New Child Support Guidelines Effective Today

Today, August, 1, 2013, Massachusetts rolled out new Child Support Guidelines, affecting any parent who pays or receives child support.  The new Guidelines can be viewed at http://www.mass.gov/courts/childsupport/2013-child-support-guidelines.pdf.  I also find it useful to review the red lined version (http://www.mass.gov/courts/childsupport/2012-task-force-recommendations-redlined-against-2009-child-support-guidelines.pdf) so that you can clearly see the differences between the new and old guidelines.

The new Guidelines have set forth a new formula for determining child support that could change most child support orders that are already in place.  In general, the new Guidelines call for a slight reduction in support across the board (scaling closer to the 2009 figures for each additional child).  The new calculator is available at http://www.mass.gov/courts/childsupport/cjd304-worksheet-child-support-guidelines.pdf.

Below is a high level overview of the most noteworthy changes.  As always, you should seek advice of a qualified Family Law attorney to help you determine how the law affects you in your specific situation.

1)      New child support formula:  The new formula still only looks at the first $250,000 of combined income, however the formula now utilizes a new Child Support Obligation Schedule (Table A – found at the bottom of the worksheet).   In general, the percentages used to determine a child support obligation are now lower.  The 2009 calculator used percent ranges from 26% – 15% but the new calculator uses a range of 22% – 11%.  This results in an overall reduction in support across the board.

Despite the overall reduction, support does scale back up based on the number of children.  Under the new Guidelines, there is a larger adjustment for each child after the first.

2)      Income above $250,000: The new Guidelines now include a tool to review income above $250,000.  It is now clear that income above $250,000 should be considered, however, it remains unclear how exactly to calculate the additional support amount above the standard calculation when income is above $250,000.  It is possible that the legislature intentionally left this as a grey area so that each situation was uniquely considered.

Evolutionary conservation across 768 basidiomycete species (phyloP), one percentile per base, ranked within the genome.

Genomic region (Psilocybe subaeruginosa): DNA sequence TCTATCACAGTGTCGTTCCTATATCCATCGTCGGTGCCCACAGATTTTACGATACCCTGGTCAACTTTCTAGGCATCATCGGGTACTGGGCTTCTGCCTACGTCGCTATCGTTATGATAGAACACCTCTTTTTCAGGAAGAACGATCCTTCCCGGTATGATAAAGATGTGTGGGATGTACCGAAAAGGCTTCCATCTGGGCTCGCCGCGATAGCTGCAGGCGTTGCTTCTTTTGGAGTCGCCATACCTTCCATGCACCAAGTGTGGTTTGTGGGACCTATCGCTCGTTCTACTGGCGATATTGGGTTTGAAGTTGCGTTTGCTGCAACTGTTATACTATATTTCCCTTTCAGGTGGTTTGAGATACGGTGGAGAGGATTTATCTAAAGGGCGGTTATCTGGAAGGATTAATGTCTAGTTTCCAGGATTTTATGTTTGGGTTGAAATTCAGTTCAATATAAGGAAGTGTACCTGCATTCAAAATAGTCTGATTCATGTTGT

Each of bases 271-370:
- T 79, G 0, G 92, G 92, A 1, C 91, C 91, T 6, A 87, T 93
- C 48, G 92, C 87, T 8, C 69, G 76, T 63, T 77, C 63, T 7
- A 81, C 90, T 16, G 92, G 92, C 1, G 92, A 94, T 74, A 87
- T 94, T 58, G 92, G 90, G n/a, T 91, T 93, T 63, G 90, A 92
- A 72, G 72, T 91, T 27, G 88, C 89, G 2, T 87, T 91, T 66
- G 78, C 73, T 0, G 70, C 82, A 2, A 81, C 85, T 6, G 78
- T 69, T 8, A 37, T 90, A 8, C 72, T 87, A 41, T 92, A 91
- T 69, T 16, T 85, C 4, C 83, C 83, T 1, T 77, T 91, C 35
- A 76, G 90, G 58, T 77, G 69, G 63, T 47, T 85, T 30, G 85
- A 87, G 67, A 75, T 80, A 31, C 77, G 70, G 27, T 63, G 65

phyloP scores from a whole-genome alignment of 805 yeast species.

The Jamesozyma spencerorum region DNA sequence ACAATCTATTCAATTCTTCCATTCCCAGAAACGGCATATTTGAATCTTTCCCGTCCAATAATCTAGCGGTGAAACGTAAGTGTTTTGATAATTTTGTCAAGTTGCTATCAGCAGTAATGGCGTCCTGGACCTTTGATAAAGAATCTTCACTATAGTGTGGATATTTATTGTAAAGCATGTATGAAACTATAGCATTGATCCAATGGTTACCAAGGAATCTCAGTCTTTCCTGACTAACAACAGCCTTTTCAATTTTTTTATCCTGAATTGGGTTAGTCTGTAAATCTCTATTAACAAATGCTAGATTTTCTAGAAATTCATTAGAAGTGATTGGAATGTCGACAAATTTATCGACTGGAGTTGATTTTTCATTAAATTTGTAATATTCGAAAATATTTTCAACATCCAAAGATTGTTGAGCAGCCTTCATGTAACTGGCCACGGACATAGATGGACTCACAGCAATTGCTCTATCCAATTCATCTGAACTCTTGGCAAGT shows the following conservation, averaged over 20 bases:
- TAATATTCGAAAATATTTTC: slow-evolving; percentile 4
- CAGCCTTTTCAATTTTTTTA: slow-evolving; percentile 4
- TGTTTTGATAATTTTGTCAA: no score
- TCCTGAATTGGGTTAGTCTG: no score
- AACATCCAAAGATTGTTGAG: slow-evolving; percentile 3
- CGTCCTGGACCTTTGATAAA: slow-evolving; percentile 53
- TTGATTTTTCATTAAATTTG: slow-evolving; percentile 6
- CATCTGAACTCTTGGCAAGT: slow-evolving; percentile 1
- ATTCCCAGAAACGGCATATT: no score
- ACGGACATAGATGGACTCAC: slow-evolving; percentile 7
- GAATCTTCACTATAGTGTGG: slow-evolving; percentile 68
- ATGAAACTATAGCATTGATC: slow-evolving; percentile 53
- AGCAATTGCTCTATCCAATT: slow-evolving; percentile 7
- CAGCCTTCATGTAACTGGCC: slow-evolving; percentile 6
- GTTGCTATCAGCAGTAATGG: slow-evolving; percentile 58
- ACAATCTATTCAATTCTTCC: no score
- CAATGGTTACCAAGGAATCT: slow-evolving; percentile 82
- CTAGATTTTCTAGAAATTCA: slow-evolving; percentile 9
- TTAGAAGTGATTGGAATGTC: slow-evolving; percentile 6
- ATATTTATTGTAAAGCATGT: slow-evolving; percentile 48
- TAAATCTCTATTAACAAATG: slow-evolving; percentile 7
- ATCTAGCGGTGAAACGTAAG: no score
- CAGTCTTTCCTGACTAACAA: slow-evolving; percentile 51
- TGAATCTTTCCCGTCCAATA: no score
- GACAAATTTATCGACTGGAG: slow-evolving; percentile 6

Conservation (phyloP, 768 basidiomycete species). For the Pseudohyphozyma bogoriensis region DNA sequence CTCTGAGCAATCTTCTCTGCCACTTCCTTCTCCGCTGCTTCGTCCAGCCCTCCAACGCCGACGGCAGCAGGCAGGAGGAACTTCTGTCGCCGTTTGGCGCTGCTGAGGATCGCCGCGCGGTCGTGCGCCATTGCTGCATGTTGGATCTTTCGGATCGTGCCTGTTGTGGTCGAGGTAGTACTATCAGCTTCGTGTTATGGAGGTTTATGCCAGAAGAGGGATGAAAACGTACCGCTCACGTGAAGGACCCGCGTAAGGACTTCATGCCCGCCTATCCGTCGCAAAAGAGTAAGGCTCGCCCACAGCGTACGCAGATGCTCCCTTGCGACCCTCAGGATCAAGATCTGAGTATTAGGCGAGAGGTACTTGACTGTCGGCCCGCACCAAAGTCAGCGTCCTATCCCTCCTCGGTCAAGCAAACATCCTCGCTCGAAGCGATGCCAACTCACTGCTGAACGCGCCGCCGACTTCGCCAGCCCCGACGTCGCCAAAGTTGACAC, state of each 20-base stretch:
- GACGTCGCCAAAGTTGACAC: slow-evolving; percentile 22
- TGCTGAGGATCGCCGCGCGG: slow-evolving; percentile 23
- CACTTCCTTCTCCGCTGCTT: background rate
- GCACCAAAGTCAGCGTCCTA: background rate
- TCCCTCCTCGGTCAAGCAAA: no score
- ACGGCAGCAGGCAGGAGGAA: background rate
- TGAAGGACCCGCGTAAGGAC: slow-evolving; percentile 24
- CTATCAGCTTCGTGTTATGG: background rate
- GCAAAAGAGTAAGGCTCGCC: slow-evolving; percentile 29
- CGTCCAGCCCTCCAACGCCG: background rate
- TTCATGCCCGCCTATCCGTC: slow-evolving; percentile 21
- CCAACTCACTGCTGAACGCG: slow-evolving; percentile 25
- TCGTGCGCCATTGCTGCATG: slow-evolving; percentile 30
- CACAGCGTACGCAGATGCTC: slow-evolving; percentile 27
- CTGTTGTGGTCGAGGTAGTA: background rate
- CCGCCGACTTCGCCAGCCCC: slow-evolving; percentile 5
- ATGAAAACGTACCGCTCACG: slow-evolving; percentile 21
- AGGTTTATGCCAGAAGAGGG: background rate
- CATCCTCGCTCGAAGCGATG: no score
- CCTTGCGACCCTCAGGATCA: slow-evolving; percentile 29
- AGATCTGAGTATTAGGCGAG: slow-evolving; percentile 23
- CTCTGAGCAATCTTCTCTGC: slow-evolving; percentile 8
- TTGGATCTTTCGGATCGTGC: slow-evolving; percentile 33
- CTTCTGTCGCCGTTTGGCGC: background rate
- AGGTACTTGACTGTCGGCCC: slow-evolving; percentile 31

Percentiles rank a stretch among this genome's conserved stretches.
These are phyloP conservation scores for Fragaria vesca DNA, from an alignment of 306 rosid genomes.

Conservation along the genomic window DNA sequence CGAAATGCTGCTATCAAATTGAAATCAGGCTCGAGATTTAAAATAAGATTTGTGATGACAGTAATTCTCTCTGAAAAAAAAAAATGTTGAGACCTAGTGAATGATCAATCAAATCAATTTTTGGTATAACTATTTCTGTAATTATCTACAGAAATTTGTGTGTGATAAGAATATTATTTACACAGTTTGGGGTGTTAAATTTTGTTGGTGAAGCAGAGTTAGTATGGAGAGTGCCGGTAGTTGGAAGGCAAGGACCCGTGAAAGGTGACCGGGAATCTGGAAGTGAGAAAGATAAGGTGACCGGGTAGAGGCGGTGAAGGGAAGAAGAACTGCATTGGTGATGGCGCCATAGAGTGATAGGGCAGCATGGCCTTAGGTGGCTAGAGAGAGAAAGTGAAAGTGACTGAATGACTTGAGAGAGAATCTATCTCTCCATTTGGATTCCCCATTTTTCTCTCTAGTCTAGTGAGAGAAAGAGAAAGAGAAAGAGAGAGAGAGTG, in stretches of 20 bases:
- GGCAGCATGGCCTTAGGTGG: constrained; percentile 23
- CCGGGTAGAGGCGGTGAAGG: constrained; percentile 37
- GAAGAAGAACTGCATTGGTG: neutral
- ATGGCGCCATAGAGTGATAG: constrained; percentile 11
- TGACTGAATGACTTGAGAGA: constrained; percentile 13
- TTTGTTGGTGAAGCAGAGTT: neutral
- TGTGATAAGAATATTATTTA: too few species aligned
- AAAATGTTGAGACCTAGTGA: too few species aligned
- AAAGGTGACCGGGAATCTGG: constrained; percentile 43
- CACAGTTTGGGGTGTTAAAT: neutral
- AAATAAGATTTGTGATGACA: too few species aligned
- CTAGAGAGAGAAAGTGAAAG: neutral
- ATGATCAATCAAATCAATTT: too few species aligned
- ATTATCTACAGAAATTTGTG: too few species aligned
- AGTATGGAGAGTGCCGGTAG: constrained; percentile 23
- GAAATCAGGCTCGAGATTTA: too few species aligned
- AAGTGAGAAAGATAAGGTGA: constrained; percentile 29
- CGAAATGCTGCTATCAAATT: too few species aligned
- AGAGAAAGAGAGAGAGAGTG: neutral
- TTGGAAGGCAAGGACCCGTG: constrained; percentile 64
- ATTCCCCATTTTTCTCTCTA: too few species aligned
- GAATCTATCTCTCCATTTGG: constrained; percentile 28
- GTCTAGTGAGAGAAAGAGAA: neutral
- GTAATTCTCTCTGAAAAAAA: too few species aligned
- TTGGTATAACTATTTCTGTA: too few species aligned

3)      Income for used in calculation of child support: Income from SSI, TAFDC, and SNAP should be excluded from any child support calculation.  Also, income earned from a second job or overtime, may either be considered or disregarded (at each judge’s discretion) when determining child support.

4)      New formula based on percentage of time (between 1/3 – 1/2): The new child support formula is presumptively based on the payor having approximately 1/3 of the parenting time.  There is also a new approach when a parent has between 1/3 and 1/2 of the parenting time, and a third approach when the parent has approximately ½ of the parenting time.  Previously there were only two calculations: one for cases of primary custody and a second (the “dual calculation”) when the parties had “shared custody” (which could range from 1/3 – 1/2).

5)      Potential reduction in support when the child is between the ages of 18 – 23: The court will now consider the child’s living arrangements and post-secondary education.  A contribution to post-secondary education may be ordered and that order would be considered in determining the support amount during that period.

6)      Deviation from a standard child support order: Judges may now consider deviating from the standard calculation when the payor parent has less than 1/3 parenting time and also when there are extra-ordinary health insurance expenses or child care costs that are disproportionate to income.

7)      Ability to modify a previous child support order: The new Guidelines are a sufficient change in circumstance to warrant a modification of a previously ordered child support obligation (in cases where the new Guidelines result in a different support amount from the current order).

These are significant changes to the methods used by the court for the last 3 years to determine child support.  The changes should in theory affect a majority of people currently paying or receiving child support.  At this point it is not clear how judges will rule on deviation cases or in other areas of the new Guidelines that are within their sound discretion.  Just looking at the calculator itself, there will be a lot of changes to come.

As always, make sure you discuss these issues with an attorney who is experienced with the new Guidelines so that you understand how the changes affect your own situation.

 

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